Maine’s moose population remains strong while New Hampshire’s is waning.

Both states are using GPS monitoring collars to track and study their moose populations.

Lee Kantar — Maine’s moose biologist — told the Bangor Daily News that the state’s moose population is staying pretty strong and healthy.

In New Hampshire, wildlife biologists say winter ticks are weakening the state’s herd, with many dying of anemia due to blood loss. New Hampshire’s moose population had dropped by 3,000 in recent years, and now stands at about 4,500.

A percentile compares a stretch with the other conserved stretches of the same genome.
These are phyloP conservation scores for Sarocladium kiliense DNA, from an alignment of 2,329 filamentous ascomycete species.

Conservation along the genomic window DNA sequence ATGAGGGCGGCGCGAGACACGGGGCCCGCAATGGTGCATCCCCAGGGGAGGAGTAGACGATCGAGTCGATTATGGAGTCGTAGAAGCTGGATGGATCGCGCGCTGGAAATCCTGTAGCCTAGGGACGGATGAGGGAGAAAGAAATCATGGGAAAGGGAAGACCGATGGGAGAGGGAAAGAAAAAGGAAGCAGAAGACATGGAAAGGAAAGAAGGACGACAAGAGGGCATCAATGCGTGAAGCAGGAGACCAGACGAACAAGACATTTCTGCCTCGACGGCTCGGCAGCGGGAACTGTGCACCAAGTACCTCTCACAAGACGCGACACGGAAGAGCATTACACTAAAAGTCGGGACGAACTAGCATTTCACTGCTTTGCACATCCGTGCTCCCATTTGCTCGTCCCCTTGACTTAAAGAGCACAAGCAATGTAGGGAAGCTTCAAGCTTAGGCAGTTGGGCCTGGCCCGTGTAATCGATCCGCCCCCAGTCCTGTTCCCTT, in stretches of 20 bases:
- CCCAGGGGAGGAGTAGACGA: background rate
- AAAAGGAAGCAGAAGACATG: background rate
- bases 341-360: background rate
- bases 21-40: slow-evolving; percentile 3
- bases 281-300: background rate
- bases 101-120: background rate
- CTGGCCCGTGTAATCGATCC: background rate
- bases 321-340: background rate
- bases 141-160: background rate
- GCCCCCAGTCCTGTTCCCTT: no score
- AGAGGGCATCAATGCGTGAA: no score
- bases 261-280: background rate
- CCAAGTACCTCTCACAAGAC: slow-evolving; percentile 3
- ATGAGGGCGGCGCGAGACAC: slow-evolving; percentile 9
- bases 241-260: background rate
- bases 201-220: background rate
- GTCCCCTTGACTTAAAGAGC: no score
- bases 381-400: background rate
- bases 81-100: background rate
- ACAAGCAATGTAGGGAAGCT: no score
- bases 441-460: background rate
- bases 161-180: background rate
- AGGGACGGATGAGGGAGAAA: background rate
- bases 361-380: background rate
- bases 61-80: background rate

Biologists say colder temperatures throughout much of Maine in winter are sparing most deer there from the threat of tick infestation.

New Hampshire wildlife biologist Kristine Rines says climate change and warmer winters have escalated the winter tick problem in her state.


“You can get 100,000 ticks on a moose,” Rines said. In addition to anemia, Rines said, the moose also become vulnerable to hypothermia.

Maine biologists in the next few months plan to fit up to 70 moose with GPS collars, and plan to collar another 70 moose next winter, Kantar said.

“We have initiated a GPS telemetry study to examine adult female and calf survival rates in western Maine and plan to follow in northern Maine next year,” Kantar said.

Moose hunting has been suspended in Minnesota, which is experiencing a 25 percent drop in moose population each year.

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